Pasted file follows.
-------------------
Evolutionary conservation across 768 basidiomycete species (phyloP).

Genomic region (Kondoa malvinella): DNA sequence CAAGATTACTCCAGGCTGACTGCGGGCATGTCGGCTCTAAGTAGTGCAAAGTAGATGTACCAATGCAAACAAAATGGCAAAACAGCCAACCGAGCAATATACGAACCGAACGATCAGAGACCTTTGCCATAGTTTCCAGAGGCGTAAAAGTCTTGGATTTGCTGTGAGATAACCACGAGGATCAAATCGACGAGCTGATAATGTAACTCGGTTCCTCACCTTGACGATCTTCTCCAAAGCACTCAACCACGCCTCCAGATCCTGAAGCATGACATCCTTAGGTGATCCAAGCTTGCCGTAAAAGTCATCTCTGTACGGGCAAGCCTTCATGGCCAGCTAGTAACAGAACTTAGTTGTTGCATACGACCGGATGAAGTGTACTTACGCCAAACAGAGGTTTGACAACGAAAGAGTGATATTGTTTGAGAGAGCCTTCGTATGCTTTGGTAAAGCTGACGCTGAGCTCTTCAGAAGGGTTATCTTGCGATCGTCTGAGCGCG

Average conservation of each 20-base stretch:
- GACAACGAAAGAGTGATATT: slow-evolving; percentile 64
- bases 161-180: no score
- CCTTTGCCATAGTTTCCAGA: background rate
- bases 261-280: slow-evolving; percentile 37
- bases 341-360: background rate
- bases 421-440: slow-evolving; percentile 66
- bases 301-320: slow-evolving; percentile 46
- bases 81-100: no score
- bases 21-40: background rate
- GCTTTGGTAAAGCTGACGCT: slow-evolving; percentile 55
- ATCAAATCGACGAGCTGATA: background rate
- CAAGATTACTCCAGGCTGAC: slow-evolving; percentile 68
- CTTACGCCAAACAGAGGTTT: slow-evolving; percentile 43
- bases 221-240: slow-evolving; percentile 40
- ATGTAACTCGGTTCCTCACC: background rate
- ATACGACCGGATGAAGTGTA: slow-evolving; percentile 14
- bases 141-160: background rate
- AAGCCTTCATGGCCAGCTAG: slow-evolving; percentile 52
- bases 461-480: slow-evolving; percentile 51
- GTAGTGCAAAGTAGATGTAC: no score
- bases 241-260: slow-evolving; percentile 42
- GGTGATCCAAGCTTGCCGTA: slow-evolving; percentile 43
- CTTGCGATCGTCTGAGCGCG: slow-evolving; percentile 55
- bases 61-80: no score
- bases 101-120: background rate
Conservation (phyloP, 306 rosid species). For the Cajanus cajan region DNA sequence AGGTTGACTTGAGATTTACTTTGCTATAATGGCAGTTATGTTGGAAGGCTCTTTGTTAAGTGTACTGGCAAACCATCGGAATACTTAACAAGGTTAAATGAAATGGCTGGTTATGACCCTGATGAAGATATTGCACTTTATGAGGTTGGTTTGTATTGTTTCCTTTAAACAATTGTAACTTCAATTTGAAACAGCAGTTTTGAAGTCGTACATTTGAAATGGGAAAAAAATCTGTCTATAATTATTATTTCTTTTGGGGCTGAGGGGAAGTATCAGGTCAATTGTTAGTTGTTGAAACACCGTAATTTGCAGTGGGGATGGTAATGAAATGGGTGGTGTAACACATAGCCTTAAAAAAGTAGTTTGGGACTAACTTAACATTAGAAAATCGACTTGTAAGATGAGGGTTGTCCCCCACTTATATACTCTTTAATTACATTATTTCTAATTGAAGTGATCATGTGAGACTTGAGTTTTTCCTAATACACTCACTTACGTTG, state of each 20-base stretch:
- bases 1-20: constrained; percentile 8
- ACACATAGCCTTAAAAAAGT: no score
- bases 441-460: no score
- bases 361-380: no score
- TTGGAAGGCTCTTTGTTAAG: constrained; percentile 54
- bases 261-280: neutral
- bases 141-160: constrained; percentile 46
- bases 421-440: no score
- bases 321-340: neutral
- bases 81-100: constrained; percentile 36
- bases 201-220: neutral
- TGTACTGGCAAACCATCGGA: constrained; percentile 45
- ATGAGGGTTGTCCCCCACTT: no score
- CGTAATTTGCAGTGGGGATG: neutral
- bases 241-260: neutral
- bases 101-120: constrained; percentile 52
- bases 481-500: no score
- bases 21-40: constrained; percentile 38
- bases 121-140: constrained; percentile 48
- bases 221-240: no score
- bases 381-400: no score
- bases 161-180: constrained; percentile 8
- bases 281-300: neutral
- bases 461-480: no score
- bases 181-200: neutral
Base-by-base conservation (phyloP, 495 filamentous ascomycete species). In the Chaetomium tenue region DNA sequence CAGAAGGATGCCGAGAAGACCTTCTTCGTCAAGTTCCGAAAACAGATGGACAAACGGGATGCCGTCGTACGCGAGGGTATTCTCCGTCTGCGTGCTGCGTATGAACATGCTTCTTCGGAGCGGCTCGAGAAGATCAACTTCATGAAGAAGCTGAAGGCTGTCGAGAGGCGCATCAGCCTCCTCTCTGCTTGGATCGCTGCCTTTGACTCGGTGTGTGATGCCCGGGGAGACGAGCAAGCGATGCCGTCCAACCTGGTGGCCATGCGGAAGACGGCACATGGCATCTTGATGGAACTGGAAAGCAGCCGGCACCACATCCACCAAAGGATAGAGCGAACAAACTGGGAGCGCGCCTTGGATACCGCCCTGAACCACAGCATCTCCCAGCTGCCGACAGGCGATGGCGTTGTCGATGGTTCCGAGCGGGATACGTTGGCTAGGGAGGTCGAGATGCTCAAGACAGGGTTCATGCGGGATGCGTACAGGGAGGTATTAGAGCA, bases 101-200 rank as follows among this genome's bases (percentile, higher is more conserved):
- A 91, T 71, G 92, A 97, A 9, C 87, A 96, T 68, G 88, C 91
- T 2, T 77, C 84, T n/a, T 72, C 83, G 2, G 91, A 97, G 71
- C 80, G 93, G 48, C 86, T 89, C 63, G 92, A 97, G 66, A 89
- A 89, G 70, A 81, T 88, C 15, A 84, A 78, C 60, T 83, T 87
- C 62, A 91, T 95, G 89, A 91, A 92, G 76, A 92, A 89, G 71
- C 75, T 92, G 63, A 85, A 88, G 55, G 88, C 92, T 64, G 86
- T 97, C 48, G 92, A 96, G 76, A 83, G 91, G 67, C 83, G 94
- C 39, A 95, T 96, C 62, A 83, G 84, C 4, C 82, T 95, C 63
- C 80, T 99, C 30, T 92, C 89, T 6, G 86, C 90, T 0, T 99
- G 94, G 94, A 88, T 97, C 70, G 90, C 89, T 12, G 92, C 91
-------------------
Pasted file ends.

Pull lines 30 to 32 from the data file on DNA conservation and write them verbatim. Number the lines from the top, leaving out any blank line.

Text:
- bases 1-20: constrained; percentile 8
- ACACATAGCCTTAAAAAAGT: no score
- bases 441-460: no score